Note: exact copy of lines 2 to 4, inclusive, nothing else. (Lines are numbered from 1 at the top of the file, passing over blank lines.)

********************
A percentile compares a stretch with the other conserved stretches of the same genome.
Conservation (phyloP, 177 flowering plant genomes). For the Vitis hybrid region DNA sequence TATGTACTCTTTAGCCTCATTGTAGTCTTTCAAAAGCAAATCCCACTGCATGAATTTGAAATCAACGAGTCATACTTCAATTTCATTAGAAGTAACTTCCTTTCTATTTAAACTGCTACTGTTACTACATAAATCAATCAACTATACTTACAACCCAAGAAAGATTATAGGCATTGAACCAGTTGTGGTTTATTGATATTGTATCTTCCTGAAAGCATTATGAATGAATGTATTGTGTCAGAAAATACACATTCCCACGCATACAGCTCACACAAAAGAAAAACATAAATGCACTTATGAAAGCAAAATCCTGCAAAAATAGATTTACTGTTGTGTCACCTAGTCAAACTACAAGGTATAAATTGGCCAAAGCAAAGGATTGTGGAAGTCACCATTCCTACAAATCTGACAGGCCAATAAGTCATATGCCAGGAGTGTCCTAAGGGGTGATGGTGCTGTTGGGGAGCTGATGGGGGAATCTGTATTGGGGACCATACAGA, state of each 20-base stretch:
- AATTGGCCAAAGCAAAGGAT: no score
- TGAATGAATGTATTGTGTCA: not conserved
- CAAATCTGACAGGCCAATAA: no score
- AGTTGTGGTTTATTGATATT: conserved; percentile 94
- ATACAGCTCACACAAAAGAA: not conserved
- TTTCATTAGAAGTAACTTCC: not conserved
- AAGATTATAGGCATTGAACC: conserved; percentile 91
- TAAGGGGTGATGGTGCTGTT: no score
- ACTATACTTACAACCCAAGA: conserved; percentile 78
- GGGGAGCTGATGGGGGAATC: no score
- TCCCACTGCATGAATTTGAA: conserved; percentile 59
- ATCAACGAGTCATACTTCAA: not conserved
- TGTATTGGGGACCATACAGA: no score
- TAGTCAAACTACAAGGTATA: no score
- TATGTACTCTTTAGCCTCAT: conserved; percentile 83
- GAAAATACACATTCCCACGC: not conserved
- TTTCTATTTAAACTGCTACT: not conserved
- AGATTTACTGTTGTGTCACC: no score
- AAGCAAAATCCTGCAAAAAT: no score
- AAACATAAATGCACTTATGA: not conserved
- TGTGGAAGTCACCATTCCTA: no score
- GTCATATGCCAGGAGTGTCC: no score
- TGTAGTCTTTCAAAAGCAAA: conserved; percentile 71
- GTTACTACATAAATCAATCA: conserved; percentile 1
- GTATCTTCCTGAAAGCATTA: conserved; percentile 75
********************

Conservation (phyloP, 177 flowering plant genomes). For the Vitis hybrid region DNA sequence TATGTACTCTTTAGCCTCATTGTAGTCTTTCAAAAGCAAATCCCACTGCATGAATTTGAAATCAACGAGTCATACTTCAATTTCATTAGAAGTAACTTCCTTTCTATTTAAACTGCTACTGTTACTACATAAATCAATCAACTATACTTACAACCCAAGAAAGATTATAGGCATTGAACCAGTTGTGGTTTATTGATATTGTATCTTCCTGAAAGCATTATGAATGAATGTATTGTGTCAGAAAATACACATTCCCACGCATACAGCTCACACAAAAGAAAAACATAAATGCACTTATGAAAGCAAAATCCTGCAAAAATAGATTTACTGTTGTGTCACCTAGTCAAACTACAAGGTATAAATTGGCCAAAGCAAAGGATTGTGGAAGTCACCATTCCTACAAATCTGACAGGCCAATAAGTCATATGCCAGGAGTGTCCTAAGGGGTGATGGTGCTGTTGGGGAGCTGATGGGGGAATCTGTATTGGGGACCATACAGA, state of each 20-base stretch:
- AATTGGCCAAAGCAAAGGAT: no score
- TGAATGAATGTATTGTGTCA: not conserved